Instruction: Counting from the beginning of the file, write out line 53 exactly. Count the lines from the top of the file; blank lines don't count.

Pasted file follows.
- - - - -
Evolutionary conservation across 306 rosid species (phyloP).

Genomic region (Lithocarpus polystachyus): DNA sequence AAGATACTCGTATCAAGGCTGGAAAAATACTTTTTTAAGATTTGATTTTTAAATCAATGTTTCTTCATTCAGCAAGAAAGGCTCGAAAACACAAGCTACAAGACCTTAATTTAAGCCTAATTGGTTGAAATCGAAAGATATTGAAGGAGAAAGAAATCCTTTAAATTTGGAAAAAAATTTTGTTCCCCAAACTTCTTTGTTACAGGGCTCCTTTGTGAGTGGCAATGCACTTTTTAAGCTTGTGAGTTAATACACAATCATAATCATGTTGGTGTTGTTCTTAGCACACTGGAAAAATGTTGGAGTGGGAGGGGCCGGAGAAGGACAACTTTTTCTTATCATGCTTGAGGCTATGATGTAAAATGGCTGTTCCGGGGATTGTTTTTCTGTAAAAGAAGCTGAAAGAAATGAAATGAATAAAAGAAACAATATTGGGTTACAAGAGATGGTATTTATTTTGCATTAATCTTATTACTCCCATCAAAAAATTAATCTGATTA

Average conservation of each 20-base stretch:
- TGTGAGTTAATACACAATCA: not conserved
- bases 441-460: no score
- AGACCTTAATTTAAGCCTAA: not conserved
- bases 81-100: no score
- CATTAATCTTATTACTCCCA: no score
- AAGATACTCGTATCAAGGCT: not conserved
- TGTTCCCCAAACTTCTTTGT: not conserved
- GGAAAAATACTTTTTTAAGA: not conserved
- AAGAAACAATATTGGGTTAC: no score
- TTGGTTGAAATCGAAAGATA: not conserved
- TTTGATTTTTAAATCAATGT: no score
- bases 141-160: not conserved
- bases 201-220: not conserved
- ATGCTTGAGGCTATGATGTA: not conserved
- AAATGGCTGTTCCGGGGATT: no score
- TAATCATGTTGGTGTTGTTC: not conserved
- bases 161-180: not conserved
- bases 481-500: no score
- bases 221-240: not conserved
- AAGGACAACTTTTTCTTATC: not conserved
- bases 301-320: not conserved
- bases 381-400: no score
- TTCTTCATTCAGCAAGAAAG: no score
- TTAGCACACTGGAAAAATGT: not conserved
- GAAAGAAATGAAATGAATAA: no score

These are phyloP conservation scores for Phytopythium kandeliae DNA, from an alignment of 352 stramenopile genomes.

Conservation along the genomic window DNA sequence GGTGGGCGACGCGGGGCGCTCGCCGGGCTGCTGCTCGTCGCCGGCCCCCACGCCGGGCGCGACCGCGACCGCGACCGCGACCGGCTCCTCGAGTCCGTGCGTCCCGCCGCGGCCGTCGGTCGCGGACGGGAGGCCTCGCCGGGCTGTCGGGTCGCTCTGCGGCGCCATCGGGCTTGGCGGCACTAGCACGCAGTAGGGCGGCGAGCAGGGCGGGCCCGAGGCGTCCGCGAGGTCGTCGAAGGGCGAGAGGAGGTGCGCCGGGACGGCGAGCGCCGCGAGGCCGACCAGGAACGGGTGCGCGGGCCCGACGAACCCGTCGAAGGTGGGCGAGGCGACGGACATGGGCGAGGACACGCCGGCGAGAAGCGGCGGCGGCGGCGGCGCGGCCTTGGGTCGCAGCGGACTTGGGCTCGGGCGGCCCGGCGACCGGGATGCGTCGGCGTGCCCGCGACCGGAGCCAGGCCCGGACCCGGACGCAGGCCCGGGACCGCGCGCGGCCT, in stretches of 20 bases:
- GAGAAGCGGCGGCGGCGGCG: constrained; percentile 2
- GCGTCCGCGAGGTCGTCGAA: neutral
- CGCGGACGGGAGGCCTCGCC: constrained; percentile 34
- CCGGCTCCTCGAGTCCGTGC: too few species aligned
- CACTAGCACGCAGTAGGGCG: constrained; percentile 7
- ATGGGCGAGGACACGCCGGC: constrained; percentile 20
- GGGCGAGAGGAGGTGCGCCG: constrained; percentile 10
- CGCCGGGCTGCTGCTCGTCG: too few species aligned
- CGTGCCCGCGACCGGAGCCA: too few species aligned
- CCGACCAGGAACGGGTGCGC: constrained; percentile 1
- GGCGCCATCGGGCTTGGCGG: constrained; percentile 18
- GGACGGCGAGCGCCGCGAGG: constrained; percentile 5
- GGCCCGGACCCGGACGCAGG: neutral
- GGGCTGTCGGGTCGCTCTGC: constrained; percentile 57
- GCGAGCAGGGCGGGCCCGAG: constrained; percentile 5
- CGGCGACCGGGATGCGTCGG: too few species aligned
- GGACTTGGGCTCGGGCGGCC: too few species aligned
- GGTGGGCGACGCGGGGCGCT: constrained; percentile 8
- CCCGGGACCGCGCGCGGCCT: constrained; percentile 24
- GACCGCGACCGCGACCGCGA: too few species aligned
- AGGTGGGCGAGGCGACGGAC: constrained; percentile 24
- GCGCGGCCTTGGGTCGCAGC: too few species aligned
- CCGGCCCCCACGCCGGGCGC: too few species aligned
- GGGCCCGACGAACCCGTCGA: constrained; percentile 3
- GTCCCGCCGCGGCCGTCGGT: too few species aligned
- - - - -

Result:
- CCGGCCCCCACGCCGGGCGC: too few species aligned